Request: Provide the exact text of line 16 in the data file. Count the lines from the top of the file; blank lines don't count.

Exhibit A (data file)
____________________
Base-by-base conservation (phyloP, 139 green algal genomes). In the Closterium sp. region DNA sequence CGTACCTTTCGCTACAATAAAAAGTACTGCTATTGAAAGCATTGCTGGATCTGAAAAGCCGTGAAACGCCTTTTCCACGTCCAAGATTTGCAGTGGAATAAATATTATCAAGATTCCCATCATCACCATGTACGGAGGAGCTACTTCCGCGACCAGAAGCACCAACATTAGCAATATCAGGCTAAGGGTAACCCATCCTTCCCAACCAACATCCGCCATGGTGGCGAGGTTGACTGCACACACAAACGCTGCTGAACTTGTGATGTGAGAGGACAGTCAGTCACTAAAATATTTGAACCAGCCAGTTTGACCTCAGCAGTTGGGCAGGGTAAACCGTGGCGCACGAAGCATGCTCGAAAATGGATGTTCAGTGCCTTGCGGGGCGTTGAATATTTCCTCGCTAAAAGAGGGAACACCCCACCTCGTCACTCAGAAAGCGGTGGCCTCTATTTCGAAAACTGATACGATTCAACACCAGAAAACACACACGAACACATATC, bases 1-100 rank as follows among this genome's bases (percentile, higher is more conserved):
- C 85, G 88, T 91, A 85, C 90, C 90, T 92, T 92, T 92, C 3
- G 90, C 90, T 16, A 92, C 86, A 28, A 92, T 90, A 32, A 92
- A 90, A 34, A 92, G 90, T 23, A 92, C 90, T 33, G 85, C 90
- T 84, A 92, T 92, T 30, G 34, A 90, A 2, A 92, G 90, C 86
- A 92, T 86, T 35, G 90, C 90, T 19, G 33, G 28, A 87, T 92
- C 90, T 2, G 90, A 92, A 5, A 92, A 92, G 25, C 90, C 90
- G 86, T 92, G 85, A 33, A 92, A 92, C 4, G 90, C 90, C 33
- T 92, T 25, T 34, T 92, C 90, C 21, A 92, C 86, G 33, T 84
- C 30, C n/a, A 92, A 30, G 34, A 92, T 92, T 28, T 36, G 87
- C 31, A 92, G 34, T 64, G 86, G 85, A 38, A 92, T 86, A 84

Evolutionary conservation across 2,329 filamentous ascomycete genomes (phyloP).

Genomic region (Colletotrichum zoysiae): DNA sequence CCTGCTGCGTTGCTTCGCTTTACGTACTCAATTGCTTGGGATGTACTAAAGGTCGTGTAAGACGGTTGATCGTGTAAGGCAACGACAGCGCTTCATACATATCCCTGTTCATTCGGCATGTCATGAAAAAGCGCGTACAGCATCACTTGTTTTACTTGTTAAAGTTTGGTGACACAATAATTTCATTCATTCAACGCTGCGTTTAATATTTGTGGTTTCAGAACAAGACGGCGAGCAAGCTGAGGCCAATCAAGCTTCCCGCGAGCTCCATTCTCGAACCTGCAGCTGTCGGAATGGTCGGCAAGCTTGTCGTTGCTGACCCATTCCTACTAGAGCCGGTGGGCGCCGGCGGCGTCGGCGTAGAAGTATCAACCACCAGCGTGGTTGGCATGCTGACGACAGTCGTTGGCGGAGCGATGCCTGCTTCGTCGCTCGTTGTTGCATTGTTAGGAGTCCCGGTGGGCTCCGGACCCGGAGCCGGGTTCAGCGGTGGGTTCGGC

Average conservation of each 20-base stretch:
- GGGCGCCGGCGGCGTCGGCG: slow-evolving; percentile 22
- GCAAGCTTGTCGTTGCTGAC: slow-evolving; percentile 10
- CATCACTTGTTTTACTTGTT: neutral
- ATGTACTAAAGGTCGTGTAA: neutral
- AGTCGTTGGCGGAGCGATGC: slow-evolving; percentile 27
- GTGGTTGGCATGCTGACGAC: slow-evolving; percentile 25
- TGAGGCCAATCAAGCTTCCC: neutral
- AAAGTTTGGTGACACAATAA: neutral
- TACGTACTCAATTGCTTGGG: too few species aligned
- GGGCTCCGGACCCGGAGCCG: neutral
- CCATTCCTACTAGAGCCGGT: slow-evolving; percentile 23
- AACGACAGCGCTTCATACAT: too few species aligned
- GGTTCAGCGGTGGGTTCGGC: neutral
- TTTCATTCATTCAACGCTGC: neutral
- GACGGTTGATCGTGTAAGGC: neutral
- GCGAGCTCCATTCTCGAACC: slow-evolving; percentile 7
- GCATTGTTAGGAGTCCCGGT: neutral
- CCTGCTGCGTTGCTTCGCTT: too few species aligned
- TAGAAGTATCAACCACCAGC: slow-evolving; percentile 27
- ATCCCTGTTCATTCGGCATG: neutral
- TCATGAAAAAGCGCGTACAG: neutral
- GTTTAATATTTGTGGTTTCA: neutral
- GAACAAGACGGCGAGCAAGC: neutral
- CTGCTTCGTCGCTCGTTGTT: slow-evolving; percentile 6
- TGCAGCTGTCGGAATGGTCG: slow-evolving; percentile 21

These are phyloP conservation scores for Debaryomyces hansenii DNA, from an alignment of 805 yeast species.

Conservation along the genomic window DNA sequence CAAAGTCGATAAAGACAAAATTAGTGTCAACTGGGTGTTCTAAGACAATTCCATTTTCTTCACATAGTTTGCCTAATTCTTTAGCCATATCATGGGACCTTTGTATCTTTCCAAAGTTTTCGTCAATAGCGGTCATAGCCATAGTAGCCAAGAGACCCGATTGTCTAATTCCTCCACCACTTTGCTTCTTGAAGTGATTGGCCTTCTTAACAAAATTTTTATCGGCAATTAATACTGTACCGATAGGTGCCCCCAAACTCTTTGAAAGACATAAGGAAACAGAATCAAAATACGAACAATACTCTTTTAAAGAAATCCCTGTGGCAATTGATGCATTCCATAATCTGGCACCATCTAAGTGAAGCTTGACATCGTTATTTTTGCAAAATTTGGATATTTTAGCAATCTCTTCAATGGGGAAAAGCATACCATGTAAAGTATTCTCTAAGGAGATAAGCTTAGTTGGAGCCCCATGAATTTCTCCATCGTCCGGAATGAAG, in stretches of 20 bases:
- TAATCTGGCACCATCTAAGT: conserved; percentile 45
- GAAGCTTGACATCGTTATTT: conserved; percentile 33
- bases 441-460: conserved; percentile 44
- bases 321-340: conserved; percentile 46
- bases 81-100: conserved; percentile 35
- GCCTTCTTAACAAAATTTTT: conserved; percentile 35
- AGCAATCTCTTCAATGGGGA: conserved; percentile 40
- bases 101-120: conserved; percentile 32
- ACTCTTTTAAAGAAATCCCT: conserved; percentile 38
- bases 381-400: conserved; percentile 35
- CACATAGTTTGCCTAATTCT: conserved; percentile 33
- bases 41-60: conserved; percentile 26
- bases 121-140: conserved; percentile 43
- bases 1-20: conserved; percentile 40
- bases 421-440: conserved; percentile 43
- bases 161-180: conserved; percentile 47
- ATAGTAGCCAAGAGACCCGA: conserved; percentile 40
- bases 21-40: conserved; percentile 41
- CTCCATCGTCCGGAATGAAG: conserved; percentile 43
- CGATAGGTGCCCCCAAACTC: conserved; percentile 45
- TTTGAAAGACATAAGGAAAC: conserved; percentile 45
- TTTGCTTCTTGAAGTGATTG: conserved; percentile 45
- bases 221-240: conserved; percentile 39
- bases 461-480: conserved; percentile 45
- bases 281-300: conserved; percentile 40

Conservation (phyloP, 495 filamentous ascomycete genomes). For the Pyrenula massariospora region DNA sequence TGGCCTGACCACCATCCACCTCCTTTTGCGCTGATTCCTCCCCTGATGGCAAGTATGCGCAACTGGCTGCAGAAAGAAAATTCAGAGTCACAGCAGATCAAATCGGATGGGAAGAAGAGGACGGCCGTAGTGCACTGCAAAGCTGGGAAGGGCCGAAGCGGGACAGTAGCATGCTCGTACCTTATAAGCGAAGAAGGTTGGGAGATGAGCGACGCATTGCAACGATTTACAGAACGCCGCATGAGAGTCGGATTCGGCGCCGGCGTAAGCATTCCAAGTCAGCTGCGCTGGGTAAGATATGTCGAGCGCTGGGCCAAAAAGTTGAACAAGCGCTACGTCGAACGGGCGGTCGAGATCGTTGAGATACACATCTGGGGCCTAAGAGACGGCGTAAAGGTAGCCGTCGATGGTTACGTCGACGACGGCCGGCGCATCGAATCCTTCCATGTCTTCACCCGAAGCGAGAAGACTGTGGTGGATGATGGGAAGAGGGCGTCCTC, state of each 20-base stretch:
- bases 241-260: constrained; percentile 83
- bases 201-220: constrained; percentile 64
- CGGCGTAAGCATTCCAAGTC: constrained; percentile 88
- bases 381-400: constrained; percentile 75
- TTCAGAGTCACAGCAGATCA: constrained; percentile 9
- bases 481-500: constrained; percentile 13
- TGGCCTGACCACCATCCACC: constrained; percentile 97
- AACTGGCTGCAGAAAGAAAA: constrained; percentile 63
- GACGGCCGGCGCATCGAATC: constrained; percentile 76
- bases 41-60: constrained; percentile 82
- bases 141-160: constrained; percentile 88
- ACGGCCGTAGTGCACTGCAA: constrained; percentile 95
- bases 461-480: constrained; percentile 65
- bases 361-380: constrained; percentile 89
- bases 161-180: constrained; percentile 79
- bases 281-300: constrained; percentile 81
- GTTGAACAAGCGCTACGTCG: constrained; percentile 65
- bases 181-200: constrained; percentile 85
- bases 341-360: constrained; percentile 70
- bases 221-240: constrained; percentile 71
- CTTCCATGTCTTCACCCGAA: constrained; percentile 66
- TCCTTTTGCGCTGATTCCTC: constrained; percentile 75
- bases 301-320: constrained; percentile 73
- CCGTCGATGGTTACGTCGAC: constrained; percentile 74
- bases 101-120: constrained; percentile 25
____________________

- GCAAGCTTGTCGTTGCTGAC: slow-evolving; percentile 10